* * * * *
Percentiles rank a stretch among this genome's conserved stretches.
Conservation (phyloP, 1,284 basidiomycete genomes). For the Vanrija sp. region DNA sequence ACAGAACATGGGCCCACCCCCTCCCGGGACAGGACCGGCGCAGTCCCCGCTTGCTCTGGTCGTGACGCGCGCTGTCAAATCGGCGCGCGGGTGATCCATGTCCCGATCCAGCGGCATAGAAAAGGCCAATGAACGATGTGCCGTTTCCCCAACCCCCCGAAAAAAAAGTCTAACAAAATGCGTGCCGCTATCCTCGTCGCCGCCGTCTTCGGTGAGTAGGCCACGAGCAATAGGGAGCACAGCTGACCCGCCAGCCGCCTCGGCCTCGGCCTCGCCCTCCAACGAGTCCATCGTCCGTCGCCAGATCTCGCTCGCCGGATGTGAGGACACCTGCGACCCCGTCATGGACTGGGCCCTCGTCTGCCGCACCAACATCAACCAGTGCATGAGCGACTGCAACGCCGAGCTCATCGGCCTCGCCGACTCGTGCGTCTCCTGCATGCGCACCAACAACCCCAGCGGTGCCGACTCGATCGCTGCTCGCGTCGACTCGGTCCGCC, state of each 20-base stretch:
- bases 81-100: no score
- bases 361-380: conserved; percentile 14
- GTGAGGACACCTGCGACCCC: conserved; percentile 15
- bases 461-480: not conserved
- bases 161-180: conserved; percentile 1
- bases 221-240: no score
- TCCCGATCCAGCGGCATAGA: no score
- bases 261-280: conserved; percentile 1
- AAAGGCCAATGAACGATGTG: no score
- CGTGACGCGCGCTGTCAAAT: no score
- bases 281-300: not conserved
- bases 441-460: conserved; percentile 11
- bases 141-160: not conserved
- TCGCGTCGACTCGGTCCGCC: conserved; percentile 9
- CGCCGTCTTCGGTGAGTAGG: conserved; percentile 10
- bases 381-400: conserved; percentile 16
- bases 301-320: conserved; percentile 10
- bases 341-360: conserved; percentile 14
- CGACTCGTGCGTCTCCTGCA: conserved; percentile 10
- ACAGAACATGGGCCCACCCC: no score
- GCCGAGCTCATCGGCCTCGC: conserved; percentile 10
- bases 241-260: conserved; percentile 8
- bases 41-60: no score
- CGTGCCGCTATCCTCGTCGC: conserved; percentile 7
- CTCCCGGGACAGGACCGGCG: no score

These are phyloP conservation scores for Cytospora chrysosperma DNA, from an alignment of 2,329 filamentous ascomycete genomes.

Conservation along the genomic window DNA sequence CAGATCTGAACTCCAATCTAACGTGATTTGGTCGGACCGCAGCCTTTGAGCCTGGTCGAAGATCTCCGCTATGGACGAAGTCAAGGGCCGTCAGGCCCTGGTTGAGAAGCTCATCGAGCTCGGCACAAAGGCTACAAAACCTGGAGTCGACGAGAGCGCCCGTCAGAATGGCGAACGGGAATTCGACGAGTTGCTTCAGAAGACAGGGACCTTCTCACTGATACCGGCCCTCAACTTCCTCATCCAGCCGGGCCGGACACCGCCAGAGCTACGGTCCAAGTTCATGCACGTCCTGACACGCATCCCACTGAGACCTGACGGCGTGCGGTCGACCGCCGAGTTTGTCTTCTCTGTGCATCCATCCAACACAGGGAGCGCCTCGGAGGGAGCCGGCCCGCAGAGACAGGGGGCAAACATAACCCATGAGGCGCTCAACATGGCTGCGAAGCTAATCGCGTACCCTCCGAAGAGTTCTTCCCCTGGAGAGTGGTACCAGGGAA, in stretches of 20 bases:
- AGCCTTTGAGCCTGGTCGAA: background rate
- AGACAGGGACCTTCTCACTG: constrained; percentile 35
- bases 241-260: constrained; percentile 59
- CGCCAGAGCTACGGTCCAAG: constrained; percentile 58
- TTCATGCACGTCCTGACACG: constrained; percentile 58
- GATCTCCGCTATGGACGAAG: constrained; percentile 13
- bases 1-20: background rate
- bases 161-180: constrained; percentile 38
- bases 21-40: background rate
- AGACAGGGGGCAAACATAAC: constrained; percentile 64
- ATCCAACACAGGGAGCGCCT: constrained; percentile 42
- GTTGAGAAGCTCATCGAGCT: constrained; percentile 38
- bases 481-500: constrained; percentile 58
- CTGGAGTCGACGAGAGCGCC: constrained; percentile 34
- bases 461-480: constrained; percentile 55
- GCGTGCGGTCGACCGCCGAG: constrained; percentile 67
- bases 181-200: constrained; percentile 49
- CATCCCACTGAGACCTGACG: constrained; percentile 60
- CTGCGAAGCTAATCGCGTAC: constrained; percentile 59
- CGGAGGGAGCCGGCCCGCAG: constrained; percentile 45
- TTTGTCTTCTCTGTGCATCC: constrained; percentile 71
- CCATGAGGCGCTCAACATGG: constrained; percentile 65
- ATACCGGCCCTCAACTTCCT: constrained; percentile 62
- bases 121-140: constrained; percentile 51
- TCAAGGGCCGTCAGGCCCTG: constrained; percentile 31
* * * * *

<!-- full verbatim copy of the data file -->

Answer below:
Percentiles rank a stretch among this genome's conserved stretches.
Conservation (phyloP, 1,284 basidiomycete genomes). For the Vanrija sp. region DNA sequence ACAGAACATGGGCCCACCCCCTCCCGGGACAGGACCGGCGCAGTCCCCGCTTGCTCTGGTCGTGACGCGCGCTGTCAAATCGGCGCGCGGGTGATCCATGTCCCGATCCAGCGGCATAGAAAAGGCCAATGAACGATGTGCCGTTTCCCCAACCCCCCGAAAAAAAAGTCTAACAAAATGCGTGCCGCTATCCTCGTCGCCGCCGTCTTCGGTGAGTAGGCCACGAGCAATAGGGAGCACAGCTGACCCGCCAGCCGCCTCGGCCTCGGCCTCGCCCTCCAACGAGTCCATCGTCCGTCGCCAGATCTCGCTCGCCGGATGTGAGGACACCTGCGACCCCGTCATGGACTGGGCCCTCGTCTGCCGCACCAACATCAACCAGTGCATGAGCGACTGCAACGCCGAGCTCATCGGCCTCGCCGACTCGTGCGTCTCCTGCATGCGCACCAACAACCCCAGCGGTGCCGACTCGATCGCTGCTCGCGTCGACTCGGTCCGCC, state of each 20-base stretch:
- bases 81-100: no score
- bases 361-380: conserved; percentile 14
- GTGAGGACACCTGCGACCCC: conserved; percentile 15
- bases 461-480: not conserved
- bases 161-180: conserved; percentile 1
- bases 221-240: no score
- TCCCGATCCAGCGGCATAGA: no score
- bases 261-280: conserved; percentile 1
- AAAGGCCAATGAACGATGTG: no score
- CGTGACGCGCGCTGTCAAAT: no score
- bases 281-300: not conserved
- bases 441-460: conserved; percentile 11
- bases 141-160: not conserved
- TCGCGTCGACTCGGTCCGCC: conserved; percentile 9
- CGCCGTCTTCGGTGAGTAGG: conserved; percentile 10
- bases 381-400: conserved; percentile 16
- bases 301-320: conserved; percentile 10
- bases 341-360: conserved; percentile 14
- CGACTCGTGCGTCTCCTGCA: conserved; percentile 10
- ACAGAACATGGGCCCACCCC: no score
- GCCGAGCTCATCGGCCTCGC: conserved; percentile 10
- bases 241-260: conserved; percentile 8
- bases 41-60: no score
- CGTGCCGCTATCCTCGTCGC: conserved; percentile 7
- CTCCCGGGACAGGACCGGCG: no score

These are phyloP conservation scores for Cytospora chrysosperma DNA, from an alignment of 2,329 filamentous ascomycete genomes.

Conservation along the genomic window DNA sequence CAGATCTGAACTCCAATCTAACGTGATTTGGTCGGACCGCAGCCTTTGAGCCTGGTCGAAGATCTCCGCTATGGACGAAGTCAAGGGCCGTCAGGCCCTGGTTGAGAAGCTCATCGAGCTCGGCACAAAGGCTACAAAACCTGGAGTCGACGAGAGCGCCCGTCAGAATGGCGAACGGGAATTCGACGAGTTGCTTCAGAAGACAGGGACCTTCTCACTGATACCGGCCCTCAACTTCCTCATCCAGCCGGGCCGGACACCGCCAGAGCTACGGTCCAAGTTCATGCACGTCCTGACACGCATCCCACTGAGACCTGACGGCGTGCGGTCGACCGCCGAGTTTGTCTTCTCTGTGCATCCATCCAACACAGGGAGCGCCTCGGAGGGAGCCGGCCCGCAGAGACAGGGGGCAAACATAACCCATGAGGCGCTCAACATGGCTGCGAAGCTAATCGCGTACCCTCCGAAGAGTTCTTCCCCTGGAGAGTGGTACCAGGGAA, in stretches of 20 bases:
- AGCCTTTGAGCCTGGTCGAA: background rate
- AGACAGGGACCTTCTCACTG: constrained; percentile 35
- bases 241-260: constrained; percentile 59
- CGCCAGAGCTACGGTCCAAG: constrained; percentile 58
- TTCATGCACGTCCTGACACG: constrained; percentile 58
- GATCTCCGCTATGGACGAAG: constrained; percentile 13
- bases 1-20: background rate
- bases 161-180: constrained; percentile 38
- bases 21-40: background rate
- AGACAGGGGGCAAACATAAC: constrained; percentile 64
- ATCCAACACAGGGAGCGCCT: constrained; percentile 42
- GTTGAGAAGCTCATCGAGCT: constrained; percentile 38
- bases 481-500: constrained; percentile 58
- CTGGAGTCGACGAGAGCGCC: constrained; percentile 34
- bases 461-480: constrained; percentile 55
- GCGTGCGGTCGACCGCCGAG: constrained; percentile 67
- bases 181-200: constrained; percentile 49
- CATCCCACTGAGACCTGACG: constrained; percentile 60
- CTGCGAAGCTAATCGCGTAC: constrained; percentile 59
- CGGAGGGAGCCGGCCCGCAG: constrained; percentile 45
- TTTGTCTTCTCTGTGCATCC: constrained; percentile 71
- CCATGAGGCGCTCAACATGG: constrained; percentile 65
- ATACCGGCCCTCAACTTCCT: constrained; percentile 62
- bases 121-140: constrained; percentile 51
- TCAAGGGCCGTCAGGCCCTG: constrained; percentile 31